The death of Cecil the lion spurs conflicted conversations about hunting for sport

The death of Cecil the lion spurs conflicted conversations about hunting for sport

Photo: Bryan Orford/YouTube

Cecil the lion was killed by an American hunter in Zimbabwe earlier this month. Authorities say the killing was illegal, as Cecil, who was part of a research project and wore a GPS collar, was lured out of a protected national park.

He was injured by a crossbow then shot with a gun about 40 hours later before being beheaded and skinned, according to the Zimbabwe Conservation Task Force. The American hunter says he paid for the hunt, but did not know the act was illegal. The beloved lion’s death has enraged many, and spurred conversation about big game hunting and its role in Africa.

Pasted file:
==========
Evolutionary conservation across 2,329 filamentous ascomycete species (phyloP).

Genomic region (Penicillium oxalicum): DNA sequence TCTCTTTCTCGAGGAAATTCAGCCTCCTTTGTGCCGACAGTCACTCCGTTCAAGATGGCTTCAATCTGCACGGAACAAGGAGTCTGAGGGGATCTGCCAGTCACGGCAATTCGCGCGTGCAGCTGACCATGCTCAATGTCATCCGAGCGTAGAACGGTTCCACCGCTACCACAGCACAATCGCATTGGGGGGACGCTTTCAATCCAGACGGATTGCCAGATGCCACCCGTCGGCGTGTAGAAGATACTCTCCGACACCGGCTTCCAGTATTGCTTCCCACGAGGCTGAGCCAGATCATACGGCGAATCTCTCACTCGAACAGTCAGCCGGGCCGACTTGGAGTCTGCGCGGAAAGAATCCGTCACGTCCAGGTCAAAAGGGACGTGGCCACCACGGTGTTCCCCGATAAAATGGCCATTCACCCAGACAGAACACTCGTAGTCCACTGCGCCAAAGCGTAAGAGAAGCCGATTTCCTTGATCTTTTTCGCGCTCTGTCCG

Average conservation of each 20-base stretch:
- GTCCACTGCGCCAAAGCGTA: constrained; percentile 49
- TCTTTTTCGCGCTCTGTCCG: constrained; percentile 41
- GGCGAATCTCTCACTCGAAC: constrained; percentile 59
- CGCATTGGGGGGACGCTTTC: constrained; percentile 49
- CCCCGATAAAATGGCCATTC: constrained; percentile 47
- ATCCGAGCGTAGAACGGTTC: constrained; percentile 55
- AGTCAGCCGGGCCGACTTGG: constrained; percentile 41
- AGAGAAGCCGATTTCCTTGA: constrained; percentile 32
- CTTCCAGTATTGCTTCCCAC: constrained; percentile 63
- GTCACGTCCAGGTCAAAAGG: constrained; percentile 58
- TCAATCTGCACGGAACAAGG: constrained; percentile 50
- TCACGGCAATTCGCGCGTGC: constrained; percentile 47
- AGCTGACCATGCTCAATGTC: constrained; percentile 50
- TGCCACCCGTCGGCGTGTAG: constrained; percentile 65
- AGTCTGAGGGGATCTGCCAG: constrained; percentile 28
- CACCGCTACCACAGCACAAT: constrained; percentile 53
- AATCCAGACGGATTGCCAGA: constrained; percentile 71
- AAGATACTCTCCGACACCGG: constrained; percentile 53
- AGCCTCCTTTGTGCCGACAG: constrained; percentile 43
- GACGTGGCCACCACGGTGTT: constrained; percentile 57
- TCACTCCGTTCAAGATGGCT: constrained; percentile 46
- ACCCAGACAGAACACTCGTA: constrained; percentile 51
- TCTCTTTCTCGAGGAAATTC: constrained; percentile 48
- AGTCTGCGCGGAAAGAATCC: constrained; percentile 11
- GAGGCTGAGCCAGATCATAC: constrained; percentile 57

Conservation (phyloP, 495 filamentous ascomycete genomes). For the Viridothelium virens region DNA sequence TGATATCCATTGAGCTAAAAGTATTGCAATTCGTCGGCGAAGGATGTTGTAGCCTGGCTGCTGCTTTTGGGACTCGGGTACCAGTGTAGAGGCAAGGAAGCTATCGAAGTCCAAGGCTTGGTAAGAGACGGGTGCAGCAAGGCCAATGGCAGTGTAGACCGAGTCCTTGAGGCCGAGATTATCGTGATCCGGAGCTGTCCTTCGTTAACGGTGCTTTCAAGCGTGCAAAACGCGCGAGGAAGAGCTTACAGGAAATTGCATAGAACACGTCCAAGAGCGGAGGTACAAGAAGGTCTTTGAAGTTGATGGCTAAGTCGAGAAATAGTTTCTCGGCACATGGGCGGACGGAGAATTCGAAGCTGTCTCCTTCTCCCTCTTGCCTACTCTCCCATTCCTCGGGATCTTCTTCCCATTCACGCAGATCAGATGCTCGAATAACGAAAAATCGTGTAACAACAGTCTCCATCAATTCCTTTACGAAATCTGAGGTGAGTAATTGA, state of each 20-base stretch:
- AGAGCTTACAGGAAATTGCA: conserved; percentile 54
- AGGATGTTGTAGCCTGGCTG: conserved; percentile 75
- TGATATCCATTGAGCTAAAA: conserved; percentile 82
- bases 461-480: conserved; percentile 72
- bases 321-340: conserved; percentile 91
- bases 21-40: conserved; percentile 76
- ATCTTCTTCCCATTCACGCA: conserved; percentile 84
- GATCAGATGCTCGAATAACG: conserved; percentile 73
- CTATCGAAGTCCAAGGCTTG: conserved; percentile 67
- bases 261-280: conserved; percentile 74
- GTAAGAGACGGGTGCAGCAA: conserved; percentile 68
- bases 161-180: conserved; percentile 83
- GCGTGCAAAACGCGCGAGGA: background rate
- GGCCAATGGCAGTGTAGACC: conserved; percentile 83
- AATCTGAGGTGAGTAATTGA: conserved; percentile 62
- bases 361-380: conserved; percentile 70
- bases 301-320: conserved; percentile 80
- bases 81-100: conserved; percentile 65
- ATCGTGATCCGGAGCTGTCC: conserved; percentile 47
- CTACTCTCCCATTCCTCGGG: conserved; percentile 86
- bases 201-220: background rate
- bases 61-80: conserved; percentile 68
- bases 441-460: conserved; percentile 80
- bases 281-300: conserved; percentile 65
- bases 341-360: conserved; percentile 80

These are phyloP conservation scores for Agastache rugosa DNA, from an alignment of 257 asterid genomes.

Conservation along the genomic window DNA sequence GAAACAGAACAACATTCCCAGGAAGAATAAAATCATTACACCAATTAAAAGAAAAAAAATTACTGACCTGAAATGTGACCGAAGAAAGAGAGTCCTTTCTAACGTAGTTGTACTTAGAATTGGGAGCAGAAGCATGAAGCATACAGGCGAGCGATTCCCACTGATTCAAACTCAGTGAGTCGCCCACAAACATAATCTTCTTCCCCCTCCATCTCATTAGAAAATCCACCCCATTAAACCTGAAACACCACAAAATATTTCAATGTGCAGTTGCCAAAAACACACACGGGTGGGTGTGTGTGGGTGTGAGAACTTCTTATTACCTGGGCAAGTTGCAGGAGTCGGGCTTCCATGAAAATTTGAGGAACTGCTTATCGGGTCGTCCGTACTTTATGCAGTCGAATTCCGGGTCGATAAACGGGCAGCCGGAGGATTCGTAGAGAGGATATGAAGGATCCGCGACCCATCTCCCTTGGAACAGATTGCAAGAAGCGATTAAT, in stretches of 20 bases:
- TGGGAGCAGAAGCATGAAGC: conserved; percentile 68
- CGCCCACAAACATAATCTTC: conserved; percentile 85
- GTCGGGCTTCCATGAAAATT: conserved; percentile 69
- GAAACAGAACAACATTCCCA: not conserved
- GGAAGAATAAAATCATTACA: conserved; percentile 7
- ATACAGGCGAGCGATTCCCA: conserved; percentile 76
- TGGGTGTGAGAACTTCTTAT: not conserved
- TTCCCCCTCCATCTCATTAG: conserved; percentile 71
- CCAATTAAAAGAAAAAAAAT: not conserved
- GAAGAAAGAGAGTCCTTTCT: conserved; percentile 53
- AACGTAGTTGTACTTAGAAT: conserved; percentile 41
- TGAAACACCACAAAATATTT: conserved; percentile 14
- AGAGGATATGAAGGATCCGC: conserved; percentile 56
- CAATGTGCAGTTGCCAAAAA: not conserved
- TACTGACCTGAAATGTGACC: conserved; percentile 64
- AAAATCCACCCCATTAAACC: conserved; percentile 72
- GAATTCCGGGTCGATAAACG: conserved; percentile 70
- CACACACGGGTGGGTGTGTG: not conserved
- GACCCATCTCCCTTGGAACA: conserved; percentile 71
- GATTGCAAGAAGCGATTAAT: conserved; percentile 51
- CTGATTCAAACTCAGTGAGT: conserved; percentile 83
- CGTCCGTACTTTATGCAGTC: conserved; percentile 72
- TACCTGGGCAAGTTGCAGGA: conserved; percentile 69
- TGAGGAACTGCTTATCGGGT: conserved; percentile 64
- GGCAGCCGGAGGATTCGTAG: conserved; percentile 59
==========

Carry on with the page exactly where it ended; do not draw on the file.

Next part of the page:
Several listeners of The Michael Smerconish Program on POTUS called in to share their own experiences. Hear from Craig, who biked across Zimbabwe and spent time in this preserve; Elizabeth, who lived in Kenya and has been on several safaris; and John, who worked on a wildlife ranch in Kenya and traveled to Zimbabwe. While everyone mourns Cecil and is horrified by this story, many — including these callers and Michael himself — struggle with the wider ethical questions about hunting for sport.

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